Random forests are a popular supervised ‘ensemble’ learning algorithm. Random forests can be used for both classification or regression. The word ensemble, means the algorithm takes many ‘weak learners’ and has them work together to form one strong predictor. In a random forest, the weak learners are decision trees and the forest represents the decision trees merged together to form a more accurate model (strong predictor). So how do you create a random forest? Many shallow decision trees are created from random samples of data. Individual decision trees may hold biases because the input data is not guaranteed to accurately represent the entire sample space. Therefore, by aggregating the data from multiple decision trees, random forests look to improve prediction accuracy by ‘washing out’ biases.

Imagine that you’re buying a new car. You’re overwhelmed buy the number of options on the market so you decide to consult your friends. Your friends will probably ask you what kind of features you’re looking for in a car. We could model this feedback as a decision tree. Each feature (attribute) your friends ask you to consider represents a branch, and each branch is split by the possible responses to that feature. For example, if your friends asked you whether or not you want to drive on the beach, that branch would be split into ‘four-wheel drive’ or ‘no four-wheel drive.’ After consulting many friends and considering many different features, you can generate your strong predictor (identify the car most suitable for you) by including the features most frequently recommended to you in the car you buy.

**K-Means Clustering:**

K-Means Clustering is an unsupervised machine learning classification algorithm. ‘K’ is input by the user and refers to the desired number of clusters in the data set. Clustering is defined as “grouping a set of data examples so that examples in one group (or one cluster) are more similar (according to some criteria) than those in other groups,” (The SAS Data Science Blog). The algorithm considers a sample of data points and best separates the sample into K number of clusters. The burden is completely on the data scientist to select the appropriate number of clusters. In comparison to other unsupervised algorithms, K-Means is blazingly fast. K-Means could be used to identify different customers segments in a marketplace and to classify new customers as belonging to one of these categories. By gathering further data on how different customer segments behave, businesses can generate accurate predictions regarding future earnings, potential for growth, customer demographic, average customer lifetime, etc.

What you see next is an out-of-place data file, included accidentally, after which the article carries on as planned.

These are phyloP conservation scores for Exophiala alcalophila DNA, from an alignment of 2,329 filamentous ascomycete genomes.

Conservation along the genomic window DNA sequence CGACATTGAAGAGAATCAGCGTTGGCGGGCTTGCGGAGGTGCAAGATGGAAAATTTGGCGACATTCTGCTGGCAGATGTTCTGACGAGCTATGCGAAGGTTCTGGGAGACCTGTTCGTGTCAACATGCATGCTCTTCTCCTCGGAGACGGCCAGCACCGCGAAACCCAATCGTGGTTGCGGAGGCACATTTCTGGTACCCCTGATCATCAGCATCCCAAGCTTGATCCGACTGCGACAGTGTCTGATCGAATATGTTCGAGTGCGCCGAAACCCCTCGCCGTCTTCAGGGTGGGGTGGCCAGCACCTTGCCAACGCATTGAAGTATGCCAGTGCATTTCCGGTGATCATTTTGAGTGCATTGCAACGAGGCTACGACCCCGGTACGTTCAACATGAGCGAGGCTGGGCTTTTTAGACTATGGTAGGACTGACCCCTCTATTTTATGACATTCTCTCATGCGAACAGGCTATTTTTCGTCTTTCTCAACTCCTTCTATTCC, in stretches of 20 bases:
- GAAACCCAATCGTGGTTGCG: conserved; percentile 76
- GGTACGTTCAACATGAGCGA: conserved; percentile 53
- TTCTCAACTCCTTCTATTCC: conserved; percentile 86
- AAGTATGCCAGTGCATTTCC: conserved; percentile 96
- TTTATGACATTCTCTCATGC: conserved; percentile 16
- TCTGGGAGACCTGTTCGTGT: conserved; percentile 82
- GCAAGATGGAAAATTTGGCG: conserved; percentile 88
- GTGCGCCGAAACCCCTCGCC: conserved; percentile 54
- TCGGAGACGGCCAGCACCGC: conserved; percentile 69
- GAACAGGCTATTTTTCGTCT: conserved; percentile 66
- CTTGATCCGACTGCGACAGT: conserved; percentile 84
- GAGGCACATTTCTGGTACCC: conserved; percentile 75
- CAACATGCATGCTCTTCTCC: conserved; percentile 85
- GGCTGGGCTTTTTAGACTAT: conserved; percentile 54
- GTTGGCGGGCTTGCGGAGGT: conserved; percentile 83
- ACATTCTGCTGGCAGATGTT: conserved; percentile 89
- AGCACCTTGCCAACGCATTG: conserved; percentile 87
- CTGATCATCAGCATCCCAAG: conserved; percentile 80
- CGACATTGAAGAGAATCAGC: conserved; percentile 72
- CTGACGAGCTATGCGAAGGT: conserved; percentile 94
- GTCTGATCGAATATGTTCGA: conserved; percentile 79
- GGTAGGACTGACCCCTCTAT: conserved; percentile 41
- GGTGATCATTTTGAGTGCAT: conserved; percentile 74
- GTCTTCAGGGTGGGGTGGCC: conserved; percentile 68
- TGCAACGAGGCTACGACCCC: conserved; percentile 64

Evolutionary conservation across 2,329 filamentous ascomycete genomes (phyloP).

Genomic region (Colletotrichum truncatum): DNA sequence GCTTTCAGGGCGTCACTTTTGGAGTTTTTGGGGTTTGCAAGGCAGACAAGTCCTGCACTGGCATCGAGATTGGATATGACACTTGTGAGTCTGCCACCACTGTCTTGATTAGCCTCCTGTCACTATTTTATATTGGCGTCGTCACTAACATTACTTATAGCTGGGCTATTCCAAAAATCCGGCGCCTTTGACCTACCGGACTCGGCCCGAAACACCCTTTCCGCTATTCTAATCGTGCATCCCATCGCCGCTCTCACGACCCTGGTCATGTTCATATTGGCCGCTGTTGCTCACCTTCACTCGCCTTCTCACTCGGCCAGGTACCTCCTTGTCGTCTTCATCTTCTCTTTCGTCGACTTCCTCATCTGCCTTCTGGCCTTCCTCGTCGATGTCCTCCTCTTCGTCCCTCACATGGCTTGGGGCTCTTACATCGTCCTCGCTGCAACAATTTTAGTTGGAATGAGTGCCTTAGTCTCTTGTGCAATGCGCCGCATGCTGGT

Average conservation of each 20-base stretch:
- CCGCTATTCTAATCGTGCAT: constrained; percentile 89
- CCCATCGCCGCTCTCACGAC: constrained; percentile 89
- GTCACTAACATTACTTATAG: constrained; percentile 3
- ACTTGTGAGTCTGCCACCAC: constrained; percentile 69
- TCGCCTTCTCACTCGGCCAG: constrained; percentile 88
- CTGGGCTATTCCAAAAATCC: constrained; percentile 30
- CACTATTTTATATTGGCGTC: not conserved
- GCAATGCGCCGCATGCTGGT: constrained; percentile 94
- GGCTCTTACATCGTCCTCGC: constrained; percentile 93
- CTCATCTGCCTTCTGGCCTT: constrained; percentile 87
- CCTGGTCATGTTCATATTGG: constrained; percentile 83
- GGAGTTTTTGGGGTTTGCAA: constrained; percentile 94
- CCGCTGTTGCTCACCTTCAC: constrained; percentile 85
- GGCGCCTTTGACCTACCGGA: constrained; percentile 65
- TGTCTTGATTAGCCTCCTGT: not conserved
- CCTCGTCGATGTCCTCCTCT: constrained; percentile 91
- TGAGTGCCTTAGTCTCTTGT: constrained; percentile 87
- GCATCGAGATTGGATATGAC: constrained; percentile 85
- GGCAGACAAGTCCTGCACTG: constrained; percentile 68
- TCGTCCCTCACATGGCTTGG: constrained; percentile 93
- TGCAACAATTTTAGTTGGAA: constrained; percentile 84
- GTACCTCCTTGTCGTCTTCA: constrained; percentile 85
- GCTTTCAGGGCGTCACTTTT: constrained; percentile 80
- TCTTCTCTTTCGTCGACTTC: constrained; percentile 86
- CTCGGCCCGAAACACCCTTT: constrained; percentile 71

**So what machine learning algorithm should I use?**

This is the big question. First, you can narrow it down by determining **whether you need a supervised or unsupervised learning algorithm.** Remember, if you have desired outputs (labels) for each of your input values then you’ll want to use a supervised learning algorithm. If you want the machine to learn how to classify data for you than you’ll want to use an unsupervised algorithm. The most important factors to consider when choosing an algorithm are (according to The SAS Data Science Blog) are:

**The size, quality, and nature of data.****The available computational time.****The urgency of the task.****What you want to do with the data.****Accuracy, training time, ease of use**

Here is a machine learning cheat sheet that offers some direction with regards to which algorithms you should try first given your circumstances.

This chart is to be used only as “rule of thumb.” Sometimes no pathways will perfectly apply to your circumstance. This is why some data scientists say “the only way to guarantee the best algorithm is to try all of them.”